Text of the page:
TILTON — The Korean Conflict, too often known as America's forgotten war, was remembered yesterday within days of the 60th anniversary of the armistice that ended the bloodshed at the New Hampshire Veterans Home where 62 of its residents — eight of them women — who served during the war were commemorated.
"it's very humbling to see people who made sacrifices so long ago," Army Lt. Col. Dennis Snelling began. He told the more than 100 veterans, many in wheelchairs, guests and caregivers that as he has traveled the country presiding at like ceremonies "the common refrain has been, 'Don't let the American people forget us.'"
Snelling presented the veterans, including nearly a dozen from the Lakes Region, with a certificate honoring and thanking them for their service, speaking briefly, snapping to attention and saluting smartly before each. As he approached several of those in wheelchairs rose to meet him and returned his salute. Those from the Lakes Region were Elaine Baker of Gilford, Arthur Brown and John O'Callaghan of Meredith, Robert Ball and Warner Desmarais of Wolfeboro, Norman Joyce, Richard Lemay, Howard Pease and David Pryor of Laconia, Alphonse Beaule and Vincent Mulligan of Belmont and Gladys Renoe of Alexandria.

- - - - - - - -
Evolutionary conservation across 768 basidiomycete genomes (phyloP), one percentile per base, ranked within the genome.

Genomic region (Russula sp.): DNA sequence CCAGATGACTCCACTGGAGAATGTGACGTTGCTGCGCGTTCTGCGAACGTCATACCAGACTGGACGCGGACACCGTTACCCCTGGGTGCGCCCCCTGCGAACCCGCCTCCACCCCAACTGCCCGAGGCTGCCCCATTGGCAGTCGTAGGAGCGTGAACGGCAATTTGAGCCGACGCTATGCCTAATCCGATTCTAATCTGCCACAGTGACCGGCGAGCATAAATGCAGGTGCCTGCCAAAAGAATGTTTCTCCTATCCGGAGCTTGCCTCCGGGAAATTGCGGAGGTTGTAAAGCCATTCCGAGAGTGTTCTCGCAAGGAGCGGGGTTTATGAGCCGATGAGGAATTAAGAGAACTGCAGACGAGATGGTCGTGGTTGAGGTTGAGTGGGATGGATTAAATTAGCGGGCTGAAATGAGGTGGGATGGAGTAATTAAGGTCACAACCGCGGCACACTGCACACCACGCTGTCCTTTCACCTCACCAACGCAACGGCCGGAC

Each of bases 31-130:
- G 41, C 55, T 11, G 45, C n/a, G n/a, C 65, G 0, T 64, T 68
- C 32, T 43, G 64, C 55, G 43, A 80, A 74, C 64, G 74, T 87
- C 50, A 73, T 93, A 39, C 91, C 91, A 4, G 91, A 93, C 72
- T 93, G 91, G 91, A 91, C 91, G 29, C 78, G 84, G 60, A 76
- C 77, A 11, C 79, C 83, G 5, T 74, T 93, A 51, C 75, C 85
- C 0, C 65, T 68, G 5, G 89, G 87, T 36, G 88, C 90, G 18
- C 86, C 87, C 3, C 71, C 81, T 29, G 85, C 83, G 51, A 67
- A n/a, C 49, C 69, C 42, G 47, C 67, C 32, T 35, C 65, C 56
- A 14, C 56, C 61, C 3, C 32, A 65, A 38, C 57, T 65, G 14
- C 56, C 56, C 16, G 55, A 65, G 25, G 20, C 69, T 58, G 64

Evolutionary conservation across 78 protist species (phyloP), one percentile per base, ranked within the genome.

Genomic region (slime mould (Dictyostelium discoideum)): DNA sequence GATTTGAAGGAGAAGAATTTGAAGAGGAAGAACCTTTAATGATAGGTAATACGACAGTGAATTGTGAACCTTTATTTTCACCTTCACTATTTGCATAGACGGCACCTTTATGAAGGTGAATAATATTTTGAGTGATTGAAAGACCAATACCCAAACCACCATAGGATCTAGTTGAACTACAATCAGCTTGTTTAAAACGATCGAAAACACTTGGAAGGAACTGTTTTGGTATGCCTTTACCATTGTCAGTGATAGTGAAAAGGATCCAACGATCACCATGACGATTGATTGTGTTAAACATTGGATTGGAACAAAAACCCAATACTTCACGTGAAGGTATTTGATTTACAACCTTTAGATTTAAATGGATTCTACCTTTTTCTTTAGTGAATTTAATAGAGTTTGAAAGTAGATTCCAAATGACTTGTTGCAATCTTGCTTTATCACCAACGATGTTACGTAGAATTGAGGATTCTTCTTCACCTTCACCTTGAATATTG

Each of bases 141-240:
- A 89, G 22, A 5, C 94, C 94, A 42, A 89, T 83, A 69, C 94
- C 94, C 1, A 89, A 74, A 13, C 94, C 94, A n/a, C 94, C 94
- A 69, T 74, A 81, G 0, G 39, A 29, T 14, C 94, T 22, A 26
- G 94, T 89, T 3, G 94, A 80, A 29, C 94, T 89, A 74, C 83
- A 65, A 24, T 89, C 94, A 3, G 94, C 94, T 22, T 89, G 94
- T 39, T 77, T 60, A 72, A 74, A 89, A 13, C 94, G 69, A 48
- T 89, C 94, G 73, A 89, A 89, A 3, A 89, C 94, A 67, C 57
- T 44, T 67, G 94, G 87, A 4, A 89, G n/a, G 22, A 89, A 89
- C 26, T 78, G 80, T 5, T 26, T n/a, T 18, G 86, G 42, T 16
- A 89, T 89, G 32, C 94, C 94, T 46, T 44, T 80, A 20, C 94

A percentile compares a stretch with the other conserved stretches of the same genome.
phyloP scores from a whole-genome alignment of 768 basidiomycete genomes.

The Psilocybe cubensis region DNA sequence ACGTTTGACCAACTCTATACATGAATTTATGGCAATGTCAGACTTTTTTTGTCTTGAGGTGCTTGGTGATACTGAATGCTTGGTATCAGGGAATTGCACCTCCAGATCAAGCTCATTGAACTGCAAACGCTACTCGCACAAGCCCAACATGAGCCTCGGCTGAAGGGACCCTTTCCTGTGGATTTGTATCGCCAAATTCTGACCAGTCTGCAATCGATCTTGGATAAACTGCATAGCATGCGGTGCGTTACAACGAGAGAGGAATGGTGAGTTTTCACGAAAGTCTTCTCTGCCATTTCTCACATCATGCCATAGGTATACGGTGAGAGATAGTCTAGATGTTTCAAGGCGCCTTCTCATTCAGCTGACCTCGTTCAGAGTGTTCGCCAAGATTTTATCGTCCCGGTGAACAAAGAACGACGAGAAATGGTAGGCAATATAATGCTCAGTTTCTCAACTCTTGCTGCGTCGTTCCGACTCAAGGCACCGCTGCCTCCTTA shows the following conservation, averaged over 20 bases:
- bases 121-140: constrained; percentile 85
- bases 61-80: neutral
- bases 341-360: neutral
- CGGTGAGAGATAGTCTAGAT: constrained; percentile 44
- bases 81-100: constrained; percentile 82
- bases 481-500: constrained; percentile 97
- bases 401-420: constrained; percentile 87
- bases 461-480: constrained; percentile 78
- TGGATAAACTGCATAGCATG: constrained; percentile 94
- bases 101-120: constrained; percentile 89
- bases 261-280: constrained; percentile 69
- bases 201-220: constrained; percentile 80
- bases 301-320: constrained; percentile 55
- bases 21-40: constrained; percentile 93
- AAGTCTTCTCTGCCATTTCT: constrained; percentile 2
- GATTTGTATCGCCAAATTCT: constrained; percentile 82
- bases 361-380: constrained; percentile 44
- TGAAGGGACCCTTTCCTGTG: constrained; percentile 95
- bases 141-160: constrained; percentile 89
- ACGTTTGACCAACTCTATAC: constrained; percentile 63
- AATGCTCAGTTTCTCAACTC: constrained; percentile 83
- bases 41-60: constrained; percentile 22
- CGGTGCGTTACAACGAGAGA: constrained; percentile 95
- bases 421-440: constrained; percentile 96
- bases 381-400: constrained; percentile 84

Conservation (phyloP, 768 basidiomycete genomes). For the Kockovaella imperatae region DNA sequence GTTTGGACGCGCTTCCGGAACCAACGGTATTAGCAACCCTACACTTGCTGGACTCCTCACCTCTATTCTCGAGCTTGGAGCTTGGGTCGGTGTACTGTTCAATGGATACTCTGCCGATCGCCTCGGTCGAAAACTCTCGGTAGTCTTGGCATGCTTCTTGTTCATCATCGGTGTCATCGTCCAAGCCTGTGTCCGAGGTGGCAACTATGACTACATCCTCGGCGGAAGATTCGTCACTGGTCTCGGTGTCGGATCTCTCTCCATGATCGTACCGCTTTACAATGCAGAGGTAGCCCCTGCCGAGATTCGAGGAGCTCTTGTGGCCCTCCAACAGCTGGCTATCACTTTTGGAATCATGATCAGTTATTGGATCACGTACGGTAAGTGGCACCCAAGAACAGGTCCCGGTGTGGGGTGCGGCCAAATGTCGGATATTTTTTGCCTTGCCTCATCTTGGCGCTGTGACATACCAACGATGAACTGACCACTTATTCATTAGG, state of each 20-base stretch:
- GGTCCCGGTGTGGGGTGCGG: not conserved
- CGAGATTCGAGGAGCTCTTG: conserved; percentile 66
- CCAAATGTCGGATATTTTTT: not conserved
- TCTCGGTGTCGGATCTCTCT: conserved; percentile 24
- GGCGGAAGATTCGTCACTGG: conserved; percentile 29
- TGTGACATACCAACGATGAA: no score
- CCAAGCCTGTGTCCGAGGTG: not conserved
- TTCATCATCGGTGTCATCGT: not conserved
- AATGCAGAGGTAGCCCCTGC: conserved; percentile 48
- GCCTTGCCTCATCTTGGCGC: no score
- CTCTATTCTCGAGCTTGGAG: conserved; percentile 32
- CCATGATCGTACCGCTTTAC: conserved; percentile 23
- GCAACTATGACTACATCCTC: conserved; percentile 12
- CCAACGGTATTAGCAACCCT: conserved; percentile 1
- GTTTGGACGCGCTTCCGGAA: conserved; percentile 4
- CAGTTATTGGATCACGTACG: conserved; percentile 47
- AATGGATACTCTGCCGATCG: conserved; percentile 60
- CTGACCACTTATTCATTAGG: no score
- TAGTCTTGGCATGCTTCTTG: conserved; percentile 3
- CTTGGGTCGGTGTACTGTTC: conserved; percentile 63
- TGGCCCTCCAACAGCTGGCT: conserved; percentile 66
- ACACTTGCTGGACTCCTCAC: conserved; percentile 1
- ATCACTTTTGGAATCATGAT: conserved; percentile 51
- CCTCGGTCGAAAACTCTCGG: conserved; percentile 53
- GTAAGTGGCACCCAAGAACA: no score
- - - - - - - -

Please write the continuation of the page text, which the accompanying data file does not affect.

Pease noted that the ceremony recognized all those who served during the years of the conflict wherever they were stationed. He said that he spent two years in Germany manning 155 millimeter howitzers in a field artillery unit. Reflecting on the sacrifices made and hardships endured by the forces in Korea, he eyed his certificate and said, "It doesn't kind of seem right."
A video, produced by the government of the Republic of Korea, recalled the carnage and destruction of the war while expressing the gratitude of the Korean people to the men and women of the American armed forces who, together with their United Nation allies, repulsed the invasion by North Korea and checked the advance of Communist China. With liberation and peace, Korea embarked on reconstruction and development and now ranks as the tenth strongest economy in the world. To the veterans of the conflict, the Koreans proclaimed "You will always be our heroes."
"I'll be honest," said U.S. Rep. Carol Shea-Porter, who represents the 2nd Congressional District, "I invited myself here today. She said that her uncle flew in the Korean Conflict and remembered "people didn't talk about the Korean War." She assured the assembled veterans, "We know your stories and we are grateful to all of you."